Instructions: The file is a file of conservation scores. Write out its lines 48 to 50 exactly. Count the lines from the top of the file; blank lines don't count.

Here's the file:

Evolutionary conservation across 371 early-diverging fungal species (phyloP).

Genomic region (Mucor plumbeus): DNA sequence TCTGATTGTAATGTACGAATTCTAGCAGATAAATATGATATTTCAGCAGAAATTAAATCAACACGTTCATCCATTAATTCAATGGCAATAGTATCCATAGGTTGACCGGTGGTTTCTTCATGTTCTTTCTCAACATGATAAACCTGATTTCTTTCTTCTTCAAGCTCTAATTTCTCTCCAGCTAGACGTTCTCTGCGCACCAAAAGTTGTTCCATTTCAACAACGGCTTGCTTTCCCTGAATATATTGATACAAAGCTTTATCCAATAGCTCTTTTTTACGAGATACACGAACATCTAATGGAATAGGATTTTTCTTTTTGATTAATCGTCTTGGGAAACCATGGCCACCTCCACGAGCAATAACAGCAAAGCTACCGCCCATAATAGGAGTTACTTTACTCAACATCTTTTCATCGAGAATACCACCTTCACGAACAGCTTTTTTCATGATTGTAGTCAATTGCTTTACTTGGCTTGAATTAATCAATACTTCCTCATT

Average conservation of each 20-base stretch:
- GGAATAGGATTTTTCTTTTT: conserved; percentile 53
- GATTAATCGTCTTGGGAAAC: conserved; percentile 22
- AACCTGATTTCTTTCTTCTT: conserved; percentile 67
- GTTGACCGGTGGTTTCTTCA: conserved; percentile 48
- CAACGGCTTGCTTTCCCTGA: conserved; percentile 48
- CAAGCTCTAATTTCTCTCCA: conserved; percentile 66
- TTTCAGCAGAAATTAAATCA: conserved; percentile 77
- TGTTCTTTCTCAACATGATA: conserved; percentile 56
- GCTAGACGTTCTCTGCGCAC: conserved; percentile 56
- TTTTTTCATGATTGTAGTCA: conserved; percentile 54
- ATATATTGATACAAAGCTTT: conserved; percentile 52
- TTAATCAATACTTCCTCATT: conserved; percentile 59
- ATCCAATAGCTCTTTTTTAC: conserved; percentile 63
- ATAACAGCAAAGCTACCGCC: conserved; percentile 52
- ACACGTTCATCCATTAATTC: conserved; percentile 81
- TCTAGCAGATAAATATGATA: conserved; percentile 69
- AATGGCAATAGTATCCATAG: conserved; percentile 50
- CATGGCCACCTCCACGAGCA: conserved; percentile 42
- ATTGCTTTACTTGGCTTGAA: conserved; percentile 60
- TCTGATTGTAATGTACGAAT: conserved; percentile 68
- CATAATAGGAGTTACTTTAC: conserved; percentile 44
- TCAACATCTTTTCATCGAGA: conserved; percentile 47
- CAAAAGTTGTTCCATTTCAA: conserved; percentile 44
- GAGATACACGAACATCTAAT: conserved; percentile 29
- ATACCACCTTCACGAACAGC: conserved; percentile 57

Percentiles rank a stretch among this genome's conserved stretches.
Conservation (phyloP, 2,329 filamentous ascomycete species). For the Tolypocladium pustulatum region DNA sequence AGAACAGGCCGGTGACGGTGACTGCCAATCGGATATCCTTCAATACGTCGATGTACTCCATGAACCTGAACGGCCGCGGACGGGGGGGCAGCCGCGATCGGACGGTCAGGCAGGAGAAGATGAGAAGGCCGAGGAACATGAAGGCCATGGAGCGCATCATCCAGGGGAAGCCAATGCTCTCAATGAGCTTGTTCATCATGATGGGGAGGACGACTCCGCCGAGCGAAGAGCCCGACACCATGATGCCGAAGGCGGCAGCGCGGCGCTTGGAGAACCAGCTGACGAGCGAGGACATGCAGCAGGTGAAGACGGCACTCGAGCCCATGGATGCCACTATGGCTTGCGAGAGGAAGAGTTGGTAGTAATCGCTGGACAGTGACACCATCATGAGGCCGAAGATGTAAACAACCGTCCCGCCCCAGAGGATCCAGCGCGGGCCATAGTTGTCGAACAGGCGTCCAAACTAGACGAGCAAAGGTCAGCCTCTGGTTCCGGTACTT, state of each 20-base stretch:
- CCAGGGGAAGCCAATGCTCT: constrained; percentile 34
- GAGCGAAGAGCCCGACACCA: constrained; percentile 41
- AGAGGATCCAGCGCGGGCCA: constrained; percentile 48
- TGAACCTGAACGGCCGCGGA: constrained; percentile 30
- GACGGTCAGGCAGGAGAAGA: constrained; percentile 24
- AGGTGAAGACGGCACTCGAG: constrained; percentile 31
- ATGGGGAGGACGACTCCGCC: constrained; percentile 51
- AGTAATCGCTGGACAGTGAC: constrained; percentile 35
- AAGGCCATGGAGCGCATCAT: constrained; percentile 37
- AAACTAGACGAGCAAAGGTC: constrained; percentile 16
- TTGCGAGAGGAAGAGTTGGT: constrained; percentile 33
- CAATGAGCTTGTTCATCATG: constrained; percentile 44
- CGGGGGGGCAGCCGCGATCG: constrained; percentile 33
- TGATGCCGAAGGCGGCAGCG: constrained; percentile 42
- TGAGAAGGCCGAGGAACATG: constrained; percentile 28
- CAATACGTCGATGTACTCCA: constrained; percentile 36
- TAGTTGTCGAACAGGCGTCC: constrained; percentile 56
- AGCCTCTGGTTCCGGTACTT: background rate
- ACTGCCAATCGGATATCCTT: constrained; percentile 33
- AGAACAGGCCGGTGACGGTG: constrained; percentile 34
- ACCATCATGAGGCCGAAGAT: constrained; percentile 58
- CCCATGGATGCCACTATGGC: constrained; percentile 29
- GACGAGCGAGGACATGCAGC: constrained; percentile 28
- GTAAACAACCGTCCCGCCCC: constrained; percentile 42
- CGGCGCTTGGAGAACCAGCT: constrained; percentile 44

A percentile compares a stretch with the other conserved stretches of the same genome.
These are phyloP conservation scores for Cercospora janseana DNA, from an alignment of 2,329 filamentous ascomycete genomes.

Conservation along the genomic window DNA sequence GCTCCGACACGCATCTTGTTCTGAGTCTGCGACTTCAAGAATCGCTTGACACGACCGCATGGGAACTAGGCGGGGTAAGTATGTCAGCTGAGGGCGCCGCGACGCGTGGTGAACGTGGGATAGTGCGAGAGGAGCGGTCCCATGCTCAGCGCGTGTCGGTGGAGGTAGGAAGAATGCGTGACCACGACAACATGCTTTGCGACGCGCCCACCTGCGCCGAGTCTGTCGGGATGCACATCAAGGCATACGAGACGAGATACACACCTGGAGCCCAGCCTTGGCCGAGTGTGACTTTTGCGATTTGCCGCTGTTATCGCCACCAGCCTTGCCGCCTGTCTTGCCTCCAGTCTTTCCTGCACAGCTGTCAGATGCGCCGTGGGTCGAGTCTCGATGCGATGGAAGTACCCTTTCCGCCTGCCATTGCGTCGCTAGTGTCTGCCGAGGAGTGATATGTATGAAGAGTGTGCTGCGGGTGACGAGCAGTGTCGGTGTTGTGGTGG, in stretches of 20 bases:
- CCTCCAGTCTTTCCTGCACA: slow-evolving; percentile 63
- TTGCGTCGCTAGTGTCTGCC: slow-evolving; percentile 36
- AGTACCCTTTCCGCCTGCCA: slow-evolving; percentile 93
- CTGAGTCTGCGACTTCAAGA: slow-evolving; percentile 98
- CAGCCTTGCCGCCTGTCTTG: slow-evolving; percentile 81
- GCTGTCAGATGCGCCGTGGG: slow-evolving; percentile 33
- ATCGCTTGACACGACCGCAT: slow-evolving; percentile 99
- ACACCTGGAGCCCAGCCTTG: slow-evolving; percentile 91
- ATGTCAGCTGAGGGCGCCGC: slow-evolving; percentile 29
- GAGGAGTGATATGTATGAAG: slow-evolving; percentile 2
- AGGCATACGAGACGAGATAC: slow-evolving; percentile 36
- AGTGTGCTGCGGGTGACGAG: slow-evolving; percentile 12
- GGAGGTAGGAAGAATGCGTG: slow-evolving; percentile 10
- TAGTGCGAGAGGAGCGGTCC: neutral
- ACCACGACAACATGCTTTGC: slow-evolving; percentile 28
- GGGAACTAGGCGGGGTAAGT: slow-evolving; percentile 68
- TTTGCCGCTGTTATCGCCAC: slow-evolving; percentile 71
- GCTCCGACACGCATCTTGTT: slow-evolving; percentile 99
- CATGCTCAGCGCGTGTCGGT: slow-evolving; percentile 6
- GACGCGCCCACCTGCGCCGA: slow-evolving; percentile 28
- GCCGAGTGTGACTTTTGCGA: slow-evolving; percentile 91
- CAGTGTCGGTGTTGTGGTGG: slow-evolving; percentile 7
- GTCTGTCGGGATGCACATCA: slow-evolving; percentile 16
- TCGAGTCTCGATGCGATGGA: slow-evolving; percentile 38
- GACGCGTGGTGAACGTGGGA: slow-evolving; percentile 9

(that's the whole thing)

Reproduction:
- AGCCTCTGGTTCCGGTACTT: background rate
- ACTGCCAATCGGATATCCTT: constrained; percentile 33
- AGAACAGGCCGGTGACGGTG: constrained; percentile 34